… Against this background, the Federal Council considers the postulate’s proposal to transform the current cash acceptance obligation from dispositive law (where it is possible to contractually exclude cash payments) into mandatory law to be neither appropriate nor necessary at present. …

There are already some places that don’t accept cash. I know of two in Zurich.

Interesting read. Wasnt aware about this. Few days ago I was in a restaurant in a shopping mall and there was a clear sign „cards only“.

But I think at fuel stations there was alteady a „no 1000 bills“ sign 25 years ago.

The current law is very clear and straightforward. But as with all laws, whether or not it is enforced depends on whether victims press charges, and these charges lead to clear legislative precedents.

It can be argued that the law only applies to settlements of debts. In that interpretation, a person/merchant would be allowed to request payment by credit card, Twint, check, gold, cryptonite, etc. when offering goods or services. But once a debt is incurred (e.g. once you have eaten the meal at the restaurant, or opened the parcel), then they are legally obliged to accept legal tender as payment for the debt.

However, the Swiss law (unlike the legal tender laws of some other countries) specifies payments, and not just debt.

But with extremely powerful anti-cash lobby of big banks and big tech in most governments, I wouldn’t be surprised if the Swiss law requiring acceptance of cash is modified in the not-too-distant future.


Yep. What I really meant is that in my case Coop would not have had to handle much cash after the transaction, i.e. I didnt’ exchange or buy only a CHF 10 Twint voucher or os, but an amount that is almost equal to the CHF 1000 bill.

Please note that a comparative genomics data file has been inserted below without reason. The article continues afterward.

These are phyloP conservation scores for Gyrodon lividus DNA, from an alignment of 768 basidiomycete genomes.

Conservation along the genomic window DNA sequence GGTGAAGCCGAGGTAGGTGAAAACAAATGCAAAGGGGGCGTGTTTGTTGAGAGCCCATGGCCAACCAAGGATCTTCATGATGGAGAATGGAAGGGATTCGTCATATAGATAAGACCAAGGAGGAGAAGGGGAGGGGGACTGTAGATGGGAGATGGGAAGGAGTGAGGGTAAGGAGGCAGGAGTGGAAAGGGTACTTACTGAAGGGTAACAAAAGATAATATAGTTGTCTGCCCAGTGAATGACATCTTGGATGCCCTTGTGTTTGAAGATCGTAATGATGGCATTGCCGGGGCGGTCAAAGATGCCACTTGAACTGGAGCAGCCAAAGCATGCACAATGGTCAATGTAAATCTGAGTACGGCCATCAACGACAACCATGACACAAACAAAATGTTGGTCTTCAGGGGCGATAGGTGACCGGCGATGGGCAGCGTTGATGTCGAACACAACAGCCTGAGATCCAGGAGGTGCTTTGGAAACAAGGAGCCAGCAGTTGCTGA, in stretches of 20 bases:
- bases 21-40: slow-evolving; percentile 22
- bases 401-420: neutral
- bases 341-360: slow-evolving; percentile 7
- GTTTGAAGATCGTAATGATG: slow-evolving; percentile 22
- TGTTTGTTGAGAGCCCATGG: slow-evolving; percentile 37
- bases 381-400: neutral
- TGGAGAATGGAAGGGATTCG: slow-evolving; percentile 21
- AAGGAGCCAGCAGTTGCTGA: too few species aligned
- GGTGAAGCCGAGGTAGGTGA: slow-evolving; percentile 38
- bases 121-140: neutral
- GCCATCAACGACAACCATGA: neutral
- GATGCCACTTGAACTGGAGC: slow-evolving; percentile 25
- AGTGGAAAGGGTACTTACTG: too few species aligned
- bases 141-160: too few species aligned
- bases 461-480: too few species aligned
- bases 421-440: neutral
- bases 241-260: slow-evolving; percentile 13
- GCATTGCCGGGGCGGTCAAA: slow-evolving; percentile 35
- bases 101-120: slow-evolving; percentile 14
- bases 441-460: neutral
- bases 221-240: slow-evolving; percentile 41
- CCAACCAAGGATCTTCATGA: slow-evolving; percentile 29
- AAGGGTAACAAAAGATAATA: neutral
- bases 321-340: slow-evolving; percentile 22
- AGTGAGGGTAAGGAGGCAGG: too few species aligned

What is a twint voucher and what is it used for?

You can top up your TWINT by buying vouchers at Coop cashiers. Especially useful for TWINT prepaid, but works with any TWINT.


I see. With 20k I’d say this is what money laundering looks like, but with 1000 it?s a bit ridiculous.

Depends on how often (s)he buys those voucher, doesn’t it?

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I listened to a podcast once, the premise is that financial services, tech companies and gov have a huge interest to force people to go digital. This way, they can have your data, or called digital gold these days. Capitalists want to sell your data and gov wants to track you (taxes, money laundering, and so forth).

I feel quite bad for the people who can’t use or want to use digital banking. It’s becoming so damn hard for them to withdraw cash and or pay bills without being charged!

You haven’t heared about banking secrecy in Switzerland, have you?